It seems to me that asking celebrities to talk about feminism only contributes to the mass confusion around what feminism actually is (Is it about feeling “empowered?” Is it about hating men? Is it about equality? Is it about being a lesbian? Is it about labels? Is it about being angry all the time?) and causes controversy as people feel disappointed when their idols turn out to be not all that smart or progressive.

Taylor Swift responded to the question “Do you consider yourself a feminist?” by saying “I don’t really think about things as guys versus girls.” Bjork took the old I’m more into positivity than negativity route, reinforcing the notion that fighting patriarchy is just about a bunch of angry, whiny women who hate everything (and should just think positive!). Geri Halliwell bought into the idea that “feminism is bra-burning lesbianism” and therefore “very unglamorous,” suggesting a “rebrand” that celebrates “femininity and softness.” Famous burlesque dancer, Dita Von Teese just seems totally and completely confused, saying: “It’s not a word I don’t really like to address, you know? It’s not even that I want to call myself that. I just sort of go, ‘Oooooh!’ It’s an eyeball roller. (laughs) You know what I mean? It’s like, oh man, it’s a weird question. The word “feminist” is so broad.” … Come again?

This list could go on, but you get the picture. The question seems worthwhile if the goal is to educate, but that doesn’t seem to be the point when these stereotypical, anti-feminist, or nonsensical answers are just left hanging out there. Who cares what celebrities think about feminism? They didn’t become pop stars because of their deep commitment to social justice (though if they happen to be both a celebrity and committed to social justice, great). If I want to learn about feminism, I’ll go ask a feminist. Just like if I want to learn about veganism or climate change or physics, I’ll go ask an expert, not some rando on the street and certainly not some twenty-something pop star.

Meghan Murphy

Meghan Murphy

Meghan Murphy, founder and editor of Feminist Current, is a freelance writer and journalist. She completed a Masters degree in the department of Gender, Sexuality and Women’s Studies at Simon Fraser University in 2012 and lives in Vancouver, B.C. with her dog. Follow her @meghanemurphy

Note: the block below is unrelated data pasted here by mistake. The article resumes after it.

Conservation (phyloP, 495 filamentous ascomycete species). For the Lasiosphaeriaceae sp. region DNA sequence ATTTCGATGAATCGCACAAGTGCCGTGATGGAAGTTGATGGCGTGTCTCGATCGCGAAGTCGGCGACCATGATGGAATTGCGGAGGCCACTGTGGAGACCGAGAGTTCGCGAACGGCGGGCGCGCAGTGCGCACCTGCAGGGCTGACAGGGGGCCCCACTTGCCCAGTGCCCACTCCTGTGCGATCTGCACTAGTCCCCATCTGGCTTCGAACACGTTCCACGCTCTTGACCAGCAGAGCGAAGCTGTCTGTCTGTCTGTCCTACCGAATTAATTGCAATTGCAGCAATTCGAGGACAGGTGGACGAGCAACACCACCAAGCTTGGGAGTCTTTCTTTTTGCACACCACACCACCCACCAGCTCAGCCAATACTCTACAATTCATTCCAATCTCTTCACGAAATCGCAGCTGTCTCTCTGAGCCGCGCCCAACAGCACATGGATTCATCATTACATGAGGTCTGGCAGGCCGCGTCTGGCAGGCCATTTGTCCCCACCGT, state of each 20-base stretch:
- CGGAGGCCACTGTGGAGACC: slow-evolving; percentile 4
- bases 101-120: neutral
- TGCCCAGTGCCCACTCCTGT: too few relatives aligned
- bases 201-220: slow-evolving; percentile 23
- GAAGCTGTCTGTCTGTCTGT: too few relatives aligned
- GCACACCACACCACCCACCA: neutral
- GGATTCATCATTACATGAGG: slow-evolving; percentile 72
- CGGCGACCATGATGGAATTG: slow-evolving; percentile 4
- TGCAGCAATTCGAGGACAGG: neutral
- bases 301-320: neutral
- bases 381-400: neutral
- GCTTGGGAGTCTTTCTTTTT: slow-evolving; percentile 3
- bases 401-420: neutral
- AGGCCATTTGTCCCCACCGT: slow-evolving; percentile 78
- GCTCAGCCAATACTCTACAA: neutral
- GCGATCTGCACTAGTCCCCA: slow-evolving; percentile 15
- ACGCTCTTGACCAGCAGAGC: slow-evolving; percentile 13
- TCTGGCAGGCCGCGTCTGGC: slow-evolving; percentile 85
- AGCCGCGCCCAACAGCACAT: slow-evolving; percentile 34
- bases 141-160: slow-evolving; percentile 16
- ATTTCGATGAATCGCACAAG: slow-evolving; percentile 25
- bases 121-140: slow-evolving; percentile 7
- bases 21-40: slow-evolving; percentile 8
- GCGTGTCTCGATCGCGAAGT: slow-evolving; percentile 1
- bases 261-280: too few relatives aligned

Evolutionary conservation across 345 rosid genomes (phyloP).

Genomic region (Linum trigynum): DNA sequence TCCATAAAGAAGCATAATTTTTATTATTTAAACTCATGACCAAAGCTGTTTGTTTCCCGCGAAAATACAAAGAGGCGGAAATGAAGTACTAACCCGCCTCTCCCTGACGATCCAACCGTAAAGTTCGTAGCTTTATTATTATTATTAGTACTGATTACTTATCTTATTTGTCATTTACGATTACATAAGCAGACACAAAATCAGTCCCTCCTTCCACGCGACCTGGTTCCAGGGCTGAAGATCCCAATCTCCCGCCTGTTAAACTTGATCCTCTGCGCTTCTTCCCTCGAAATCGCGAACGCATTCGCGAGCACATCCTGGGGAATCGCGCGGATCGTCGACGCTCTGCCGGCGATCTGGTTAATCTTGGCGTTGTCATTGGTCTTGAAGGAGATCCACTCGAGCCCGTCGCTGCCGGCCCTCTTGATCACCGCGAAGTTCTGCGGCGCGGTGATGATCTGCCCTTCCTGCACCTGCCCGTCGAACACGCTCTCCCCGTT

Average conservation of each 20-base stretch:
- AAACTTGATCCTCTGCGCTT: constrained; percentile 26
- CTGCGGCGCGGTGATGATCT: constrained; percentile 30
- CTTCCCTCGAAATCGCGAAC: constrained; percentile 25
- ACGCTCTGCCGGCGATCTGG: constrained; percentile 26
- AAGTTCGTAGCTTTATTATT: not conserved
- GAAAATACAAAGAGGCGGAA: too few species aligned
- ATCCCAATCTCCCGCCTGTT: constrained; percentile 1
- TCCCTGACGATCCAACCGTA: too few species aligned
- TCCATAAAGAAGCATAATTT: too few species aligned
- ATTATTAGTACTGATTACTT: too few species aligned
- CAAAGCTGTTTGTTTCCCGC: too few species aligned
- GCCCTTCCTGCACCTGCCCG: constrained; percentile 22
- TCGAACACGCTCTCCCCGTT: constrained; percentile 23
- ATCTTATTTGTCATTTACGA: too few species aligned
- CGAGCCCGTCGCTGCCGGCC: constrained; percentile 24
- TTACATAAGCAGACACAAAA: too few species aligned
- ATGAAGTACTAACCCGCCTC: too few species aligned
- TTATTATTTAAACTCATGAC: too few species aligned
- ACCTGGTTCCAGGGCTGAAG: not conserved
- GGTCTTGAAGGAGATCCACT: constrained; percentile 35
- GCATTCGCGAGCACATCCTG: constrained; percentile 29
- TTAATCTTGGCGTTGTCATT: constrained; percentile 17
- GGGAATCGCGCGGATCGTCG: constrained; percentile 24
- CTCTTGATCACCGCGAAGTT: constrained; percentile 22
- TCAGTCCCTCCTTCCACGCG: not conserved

• Morgan

    There’s an expectation on women to be some version of a feminist, I think, just because they are women (in an ideal world, all women would realize being serious about it was beneficial to them; in this world I don’t think it’s fair to expect women to be feminist because there’s so much ignorance/misinformation surrounding it), and yet I also think the question is asked because it will elicit a confusing/stupid response that reflects nothing about actual feminism. Keep the conversation around feminism superficial, and get women to distance themselves from it.

    I wish celebrities would have enough decency to admit their own ignorance on a subject rather than ramble on about nonsense. And being a woman =/= understanding feminism.

    • Meghan Murphy

      Yeah part of the problem is that celebrities tend to think they are more intelligent/interesting than they actually are and should maybe just admit that they have no opinion when they don’t have an informed one instead of just spewing embarrassing drivel.

      • amongster

        reading comments online i get the feeling that it is a common phenomenon that people think they are more intelligent and important than they actually are. everyone has an opinion on everything – especially on topics like feminism – and it must be stated no matter how uneducated such opinions are. in fact it seems like today it is a bad thing to talk about facts or theories. if you do you are simply an elitist know-it-all and any serious discussion is an annyoance.

        of course it’s even worse if celebrities talk shit since they get to spread their nonsense more easily and people actually listen to them – or at least can’t avoid hearing them. this personality cult is terrible.

        i’d love if celebrities (or people in general) admitted their own ignorance and mad it clear that their is no shame in not knowing something but rather in pretending to know. but i guess that’s the problem, right now it’s better to pretend.

  • Derrington

    What i think the point of the question is is to get ignorant people to say ignorant things to further degrade and declaw the movement. Does kelis talk with disdain about the civil rights movement? Or admit her priviledge as a rich person. Id have less suspicion if these questions were followed by an explanation of feminism or why its currently fighting sexism in media etc, but the fact they just leave the verbal shit on the page is interesting to me as what the editors political reason for doing that is or commissioning such a piece is. I think we should call out kelis on why she thinks rape, dv and child abuse victims get such a raw deal in the justice system and how shed restore balance to their lives …?

  • Lydia